In the post-secondary classroom, discussing Aboriginal topics can be a challenge, both for students of Aboriginal and non-Aboriginal heritage, and for their instructors. A constructive and respectful dialogue around these issues requires a deep level of understanding, yet the complex history that informs these topics makes it difficult for students to enter these conversations, and for instructors to guide them.
In a CTLT Institute session entitled Instructor Capacity-building for Working with Aboriginal Topics in Diverse Classrooms, participants were encouraged to address these challenges head-on. To assist instructors, students, and administrators with having more in-depth discussions around Aboriginal content, workshop presenters Amy Perreault, Coordinator of Aboriginal Initiatives at CTLT, and Erin Hanson, Research Project Manager for the First Nations Studies Program, introduced two of their most recent research projects. Developed through UBC’s First Nations Studies Program (FNSP), the What I Learned in Class Today video puts a spotlight on some of the issues that are prevalent in the classroom. The Indigenous Foundations website, which was just recently launched, showcased one example of how these issues are being addressed. Together, the projects sparked a lively and thought-provoking dialogue that deconstructed the issues, and inspired thoughts about possibilities going forward.
To begin the session, Amy suggested a round of introductions among participants to understand what participants were each hoping to learn. Despite differing experiences, everyone in the room was interested to learn how to address Aboriginal topics more effectively. Amy shared her own background, discussing how the What I Learned in Class Today and Indigenous Foundations projects came to life. The projects evolved while Amy and her research partner were undergraduate students in the FNSP. While taking classes from other departments on campus, they often encountered situations where the discussion became difficult when it crossed into Aboriginal content. They were disappointed with the conversations, which reflected a shallow understanding both from other students, and from their instructors. Amy recalls, “We found it difficult to go into other courses where there was Aboriginal content, but people’s understanding was often limited.” The lack of understanding meant that students would often make ignorant, even racist comments that were not being addressed in the classroom.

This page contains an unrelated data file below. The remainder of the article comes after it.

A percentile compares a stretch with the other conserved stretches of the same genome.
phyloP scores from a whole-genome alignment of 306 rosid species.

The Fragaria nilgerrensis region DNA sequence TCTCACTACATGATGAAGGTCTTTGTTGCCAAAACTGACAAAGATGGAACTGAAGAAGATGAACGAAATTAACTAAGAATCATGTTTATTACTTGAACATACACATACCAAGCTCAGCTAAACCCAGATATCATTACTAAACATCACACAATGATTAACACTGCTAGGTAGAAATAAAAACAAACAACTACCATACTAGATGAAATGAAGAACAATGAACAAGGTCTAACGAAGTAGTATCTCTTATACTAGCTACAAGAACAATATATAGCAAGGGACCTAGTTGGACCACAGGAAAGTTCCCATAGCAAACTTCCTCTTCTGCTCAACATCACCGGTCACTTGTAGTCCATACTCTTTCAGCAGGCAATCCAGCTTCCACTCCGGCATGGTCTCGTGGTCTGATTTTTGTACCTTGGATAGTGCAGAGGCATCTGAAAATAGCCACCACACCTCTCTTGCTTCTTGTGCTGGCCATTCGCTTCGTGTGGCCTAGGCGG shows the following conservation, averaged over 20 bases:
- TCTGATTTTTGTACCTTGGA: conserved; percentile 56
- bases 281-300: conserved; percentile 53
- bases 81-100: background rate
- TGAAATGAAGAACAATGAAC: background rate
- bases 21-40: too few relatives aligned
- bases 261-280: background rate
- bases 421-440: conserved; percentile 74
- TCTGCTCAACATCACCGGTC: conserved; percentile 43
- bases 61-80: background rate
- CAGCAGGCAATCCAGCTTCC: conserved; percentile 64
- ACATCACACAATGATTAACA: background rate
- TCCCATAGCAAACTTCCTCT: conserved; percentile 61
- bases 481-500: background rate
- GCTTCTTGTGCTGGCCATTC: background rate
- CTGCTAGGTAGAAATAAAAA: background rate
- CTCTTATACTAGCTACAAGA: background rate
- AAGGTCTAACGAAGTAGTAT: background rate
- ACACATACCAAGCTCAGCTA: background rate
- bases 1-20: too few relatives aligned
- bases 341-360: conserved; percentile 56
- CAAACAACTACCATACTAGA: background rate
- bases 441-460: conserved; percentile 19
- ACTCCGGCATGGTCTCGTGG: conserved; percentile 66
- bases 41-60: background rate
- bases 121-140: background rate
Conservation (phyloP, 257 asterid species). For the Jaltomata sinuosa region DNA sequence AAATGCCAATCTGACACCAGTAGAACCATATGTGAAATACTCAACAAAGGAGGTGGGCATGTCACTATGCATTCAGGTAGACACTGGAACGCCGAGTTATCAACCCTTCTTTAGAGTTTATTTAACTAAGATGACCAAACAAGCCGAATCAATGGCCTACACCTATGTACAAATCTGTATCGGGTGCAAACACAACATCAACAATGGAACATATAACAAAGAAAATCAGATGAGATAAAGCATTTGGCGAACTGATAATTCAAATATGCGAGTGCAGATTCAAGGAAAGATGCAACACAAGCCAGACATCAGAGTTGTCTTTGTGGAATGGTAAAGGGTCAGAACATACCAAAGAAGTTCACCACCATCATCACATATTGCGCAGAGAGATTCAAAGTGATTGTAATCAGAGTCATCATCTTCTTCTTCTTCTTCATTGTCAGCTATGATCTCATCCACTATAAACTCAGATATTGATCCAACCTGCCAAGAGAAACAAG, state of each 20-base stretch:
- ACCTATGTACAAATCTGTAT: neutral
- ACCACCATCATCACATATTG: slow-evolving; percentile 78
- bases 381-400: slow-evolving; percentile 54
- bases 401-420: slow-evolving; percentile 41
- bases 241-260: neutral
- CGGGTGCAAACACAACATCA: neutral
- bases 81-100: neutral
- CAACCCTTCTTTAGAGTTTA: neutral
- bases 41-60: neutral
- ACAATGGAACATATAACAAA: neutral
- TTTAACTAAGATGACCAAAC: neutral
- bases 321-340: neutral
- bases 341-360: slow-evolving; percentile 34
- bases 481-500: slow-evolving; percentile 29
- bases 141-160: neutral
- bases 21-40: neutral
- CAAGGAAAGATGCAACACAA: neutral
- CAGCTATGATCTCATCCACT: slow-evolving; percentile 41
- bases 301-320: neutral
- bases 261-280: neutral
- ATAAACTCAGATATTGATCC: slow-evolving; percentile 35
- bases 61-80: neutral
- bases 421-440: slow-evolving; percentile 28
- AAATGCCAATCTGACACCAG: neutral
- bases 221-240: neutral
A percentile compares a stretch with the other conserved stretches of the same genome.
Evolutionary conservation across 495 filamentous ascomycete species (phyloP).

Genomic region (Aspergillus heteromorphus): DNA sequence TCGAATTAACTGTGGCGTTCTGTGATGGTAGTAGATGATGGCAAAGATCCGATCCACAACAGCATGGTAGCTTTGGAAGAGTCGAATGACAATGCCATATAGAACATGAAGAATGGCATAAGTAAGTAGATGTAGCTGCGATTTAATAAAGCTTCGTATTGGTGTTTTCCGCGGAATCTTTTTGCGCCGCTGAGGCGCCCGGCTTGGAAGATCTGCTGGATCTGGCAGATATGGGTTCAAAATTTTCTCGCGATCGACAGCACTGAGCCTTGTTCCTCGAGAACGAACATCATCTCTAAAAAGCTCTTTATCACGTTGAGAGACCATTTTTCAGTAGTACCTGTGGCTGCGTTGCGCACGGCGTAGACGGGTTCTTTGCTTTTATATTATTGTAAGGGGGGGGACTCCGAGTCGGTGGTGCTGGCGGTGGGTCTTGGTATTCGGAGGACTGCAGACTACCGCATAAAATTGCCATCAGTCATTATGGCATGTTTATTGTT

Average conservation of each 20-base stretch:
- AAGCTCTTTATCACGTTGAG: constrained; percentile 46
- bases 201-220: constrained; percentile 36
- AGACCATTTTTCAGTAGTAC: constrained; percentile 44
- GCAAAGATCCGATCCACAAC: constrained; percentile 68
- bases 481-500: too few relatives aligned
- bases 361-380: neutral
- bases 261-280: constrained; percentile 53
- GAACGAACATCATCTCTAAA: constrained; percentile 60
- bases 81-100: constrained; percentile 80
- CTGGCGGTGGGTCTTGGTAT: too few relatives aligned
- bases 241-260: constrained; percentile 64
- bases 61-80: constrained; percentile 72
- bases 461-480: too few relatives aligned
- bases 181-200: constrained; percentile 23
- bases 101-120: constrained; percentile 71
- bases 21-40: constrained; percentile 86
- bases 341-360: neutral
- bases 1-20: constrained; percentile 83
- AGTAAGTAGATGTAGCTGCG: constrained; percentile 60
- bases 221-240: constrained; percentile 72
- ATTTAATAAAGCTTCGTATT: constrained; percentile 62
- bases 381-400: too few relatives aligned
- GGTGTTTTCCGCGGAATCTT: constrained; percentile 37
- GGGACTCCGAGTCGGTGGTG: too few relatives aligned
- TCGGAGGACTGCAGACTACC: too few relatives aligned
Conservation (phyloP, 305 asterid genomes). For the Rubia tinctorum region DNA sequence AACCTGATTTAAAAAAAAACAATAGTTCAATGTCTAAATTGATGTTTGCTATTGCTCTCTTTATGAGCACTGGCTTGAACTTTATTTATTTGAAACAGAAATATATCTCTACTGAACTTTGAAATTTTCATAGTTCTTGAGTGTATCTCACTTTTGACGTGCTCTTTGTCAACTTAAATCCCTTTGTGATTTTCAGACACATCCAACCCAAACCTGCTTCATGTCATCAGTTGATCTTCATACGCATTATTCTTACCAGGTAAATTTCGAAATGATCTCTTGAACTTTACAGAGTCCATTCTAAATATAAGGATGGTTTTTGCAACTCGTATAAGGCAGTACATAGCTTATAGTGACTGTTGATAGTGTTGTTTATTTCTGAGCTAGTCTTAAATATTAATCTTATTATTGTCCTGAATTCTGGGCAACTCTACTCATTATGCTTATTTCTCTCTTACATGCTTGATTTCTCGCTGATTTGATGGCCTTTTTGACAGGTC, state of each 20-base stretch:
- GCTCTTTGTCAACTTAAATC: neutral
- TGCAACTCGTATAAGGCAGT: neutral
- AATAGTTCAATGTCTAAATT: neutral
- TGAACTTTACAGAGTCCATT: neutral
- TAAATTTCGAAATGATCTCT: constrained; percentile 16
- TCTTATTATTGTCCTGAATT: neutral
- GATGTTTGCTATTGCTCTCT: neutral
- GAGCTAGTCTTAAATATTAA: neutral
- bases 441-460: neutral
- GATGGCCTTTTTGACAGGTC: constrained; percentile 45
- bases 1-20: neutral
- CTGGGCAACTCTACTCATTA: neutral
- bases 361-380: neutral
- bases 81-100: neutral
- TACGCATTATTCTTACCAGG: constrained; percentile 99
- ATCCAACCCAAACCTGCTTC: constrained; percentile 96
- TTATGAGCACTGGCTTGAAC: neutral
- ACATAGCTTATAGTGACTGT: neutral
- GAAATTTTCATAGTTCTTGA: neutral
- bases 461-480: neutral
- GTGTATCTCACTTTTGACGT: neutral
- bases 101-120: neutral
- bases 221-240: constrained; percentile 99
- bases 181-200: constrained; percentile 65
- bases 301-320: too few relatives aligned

As the comments were not being addressed appropriately within the classroom, Amy would discuss the remarks with her FNSP peers, who often shared similar experiences. The conversations were a way for the students to address the issues, because they certainly could not forget them. One day, the students realized that their casual chats could become much more powerful. Amy recounts, “Someone suggested that we should record our stories, pointing out that our experiences were identifying serious issues around the level of discussion of Aboriginal content in classrooms at UBC.” Driven to improve the discussions in classes, the students set out to “create a public record of their experiences, which could make the experiences visible, and help to identify the dynamics that are underpinning them.” The result is What I Learned in Class Today, a digital video project led by Amy and fellow FNSP alumna Karrmen Crey. The video is twenty minutes long, and incorporates interviews from nine Aboriginal and non-Aboriginal students, as they discuss their most memorable classroom experiences dealing with Aboriginal subject matter. The final outcome is a moving, sometimes shocking video that effectively engenders a dialogue about the issues in addressing Aboriginal content in the classroom.